Prolotherapy injections and eccentric loading exercises for painful Achilles tendinosis: a randomised trial

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Title Prolotherapy injections and eccentric loading exercises for painful Achilles tendinosis: a randomised trial
Author Yelland, Michael; Sweeting, Kent Ryan; Lyftogt, John A; Ng, Shu-Kay; Scuffham, Paul Anthony; Evans, Kerrie Ann
Journal Name British Journal of Sports Medicine
Year Published 2011
Place of publication United Kingdom
Publisher BMJ Publishing Group Ltd
Abstract Objective: To compare the effectiveness and cost-effectiveness of eccentric loading exercises (ELE) with prolotherapy injections used singly and in combination for painful Achilles tendinosis. Design: A single-blinded randomised clinical trial. The primary outcome measure was the VISA-A questionnaire with a minimum clinically important change (MCIC) of 20 points on a 100 point scale. Setting: Five Australian private primary care centres. Participants: 43 patients with painful mid-portion Achilles tendinosis commenced and 40 completed the treatment protocols. Interventions: Participants were randomised to a 12 week program of ELE (n=15), or prolotherapy injections of hypertonic glucose with lignocaine alongside the affected tendon (n=14) or combined treatment (n=14). Main outcome measurements: VISA-A, pain, stiffness and limitation of activity scores and treatment costs were assessed prospectively over 12 months. Results: At 12 months, the proportions of participants achieving the MCIC for VISA-A scores were 73% for ELE, 79% for prolotherapy and 86% for combined treatment. Mean (95% CI) increases in VISA-A scores at 12 months were 23.7 (15.6 to 31.9) for ELE, 27.5 (12.8 to 42.2) for prolotherapy and 41.1 (29.3 to 52.9) for combined treatment. At 6 weeks and 12 months, these increases were significantly less for ELE than for combined treatment. Compared with ELE, reductions in stiffness and limitation of activity occurred earlier with prolotherapy and reductions in pain, stiffness and limitation of activity occurred earlier with combined treatment. Combined treatment had the lowest incremental cost per additional responder (AU$1539) compared with ELE. Conclusions: For Achilles tendinosis, prolotherapy and particularly ELE combined with prolotherapy give more rapid improvements in symptoms than ELE alone but long term VISA-A scores are similar.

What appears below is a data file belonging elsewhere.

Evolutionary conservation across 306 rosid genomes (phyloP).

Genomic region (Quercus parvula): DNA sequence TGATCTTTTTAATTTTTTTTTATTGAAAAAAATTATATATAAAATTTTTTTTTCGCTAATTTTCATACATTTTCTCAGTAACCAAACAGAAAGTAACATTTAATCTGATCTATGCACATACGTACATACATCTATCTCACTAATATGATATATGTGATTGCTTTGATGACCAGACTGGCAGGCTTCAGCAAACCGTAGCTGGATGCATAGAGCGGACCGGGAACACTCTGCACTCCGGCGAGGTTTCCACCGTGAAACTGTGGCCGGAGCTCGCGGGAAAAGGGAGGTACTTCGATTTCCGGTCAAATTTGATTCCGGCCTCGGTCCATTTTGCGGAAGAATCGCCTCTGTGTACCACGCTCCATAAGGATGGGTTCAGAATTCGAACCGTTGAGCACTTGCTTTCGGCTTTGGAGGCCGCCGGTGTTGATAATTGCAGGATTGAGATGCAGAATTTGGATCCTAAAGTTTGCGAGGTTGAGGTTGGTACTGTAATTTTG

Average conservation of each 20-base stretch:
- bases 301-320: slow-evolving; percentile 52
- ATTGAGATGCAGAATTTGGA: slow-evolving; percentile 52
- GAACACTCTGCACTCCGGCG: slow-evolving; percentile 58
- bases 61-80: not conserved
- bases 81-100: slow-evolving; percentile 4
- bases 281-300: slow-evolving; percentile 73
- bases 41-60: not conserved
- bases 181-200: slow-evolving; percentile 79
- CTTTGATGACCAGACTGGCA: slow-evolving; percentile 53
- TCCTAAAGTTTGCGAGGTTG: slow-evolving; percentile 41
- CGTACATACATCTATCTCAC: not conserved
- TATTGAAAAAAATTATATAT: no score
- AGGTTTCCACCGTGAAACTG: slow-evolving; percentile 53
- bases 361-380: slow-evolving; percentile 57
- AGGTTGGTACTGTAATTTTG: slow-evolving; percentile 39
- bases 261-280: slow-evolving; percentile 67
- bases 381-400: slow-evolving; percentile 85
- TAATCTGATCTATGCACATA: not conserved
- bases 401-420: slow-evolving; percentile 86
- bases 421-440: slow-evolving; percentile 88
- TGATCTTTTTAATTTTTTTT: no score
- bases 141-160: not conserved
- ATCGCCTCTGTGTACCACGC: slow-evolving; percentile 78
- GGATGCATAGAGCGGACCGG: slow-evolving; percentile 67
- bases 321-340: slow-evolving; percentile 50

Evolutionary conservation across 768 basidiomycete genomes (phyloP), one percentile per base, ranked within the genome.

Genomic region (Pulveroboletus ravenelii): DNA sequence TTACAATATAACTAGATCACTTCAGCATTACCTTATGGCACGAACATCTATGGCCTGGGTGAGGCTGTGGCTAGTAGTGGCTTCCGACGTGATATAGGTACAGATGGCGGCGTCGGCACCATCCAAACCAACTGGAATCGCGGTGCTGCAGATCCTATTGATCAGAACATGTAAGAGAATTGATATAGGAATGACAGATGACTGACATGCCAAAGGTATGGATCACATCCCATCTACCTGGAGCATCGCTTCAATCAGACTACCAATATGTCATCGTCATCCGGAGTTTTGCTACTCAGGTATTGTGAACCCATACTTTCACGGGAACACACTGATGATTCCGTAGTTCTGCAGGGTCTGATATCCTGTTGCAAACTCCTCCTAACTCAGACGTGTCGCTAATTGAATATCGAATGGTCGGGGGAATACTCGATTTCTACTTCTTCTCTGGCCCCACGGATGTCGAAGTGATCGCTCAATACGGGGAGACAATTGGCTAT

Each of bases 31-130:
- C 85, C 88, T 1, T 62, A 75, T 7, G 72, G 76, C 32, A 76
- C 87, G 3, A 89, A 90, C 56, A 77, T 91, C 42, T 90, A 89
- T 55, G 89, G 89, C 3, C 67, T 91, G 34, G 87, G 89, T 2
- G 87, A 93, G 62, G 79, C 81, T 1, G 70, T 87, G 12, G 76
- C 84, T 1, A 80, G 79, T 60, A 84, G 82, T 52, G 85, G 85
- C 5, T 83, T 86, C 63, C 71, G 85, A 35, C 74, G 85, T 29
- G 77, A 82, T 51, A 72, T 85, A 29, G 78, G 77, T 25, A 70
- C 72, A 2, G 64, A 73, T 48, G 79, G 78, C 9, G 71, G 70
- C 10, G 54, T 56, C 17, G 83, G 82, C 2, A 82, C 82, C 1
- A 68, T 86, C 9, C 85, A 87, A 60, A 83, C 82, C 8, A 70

Peer Reviewed Yes
Published Yes
Alternative URI http://dx.doi.org/10.1136/bjsm.2009.057968
Copyright Statement Copyright remains with the authors 2010. The attached file is reproduced here in accordance with the copyright policy of the publisher. For information about this journal please refer to the journal's website or contact the authors.
Volume 2011
Issue Number 45
Page from 421
Page to 428
ISSN 0306-3674
Date Accessioned 2011-01-07
Date Available 2014-08-28T05:08:22Z
Language en_US
Research Centre Centre for Musculoskeletal Research; Griffith Health Institute; Population and Social Health Research Program
Faculty Griffith Health Faculty
Subject Medical and Health Sciences
URI http://hdl.handle.net/10072/35744
Publication Type Journal Articles (Refereed Article)
Publication Type Code c1

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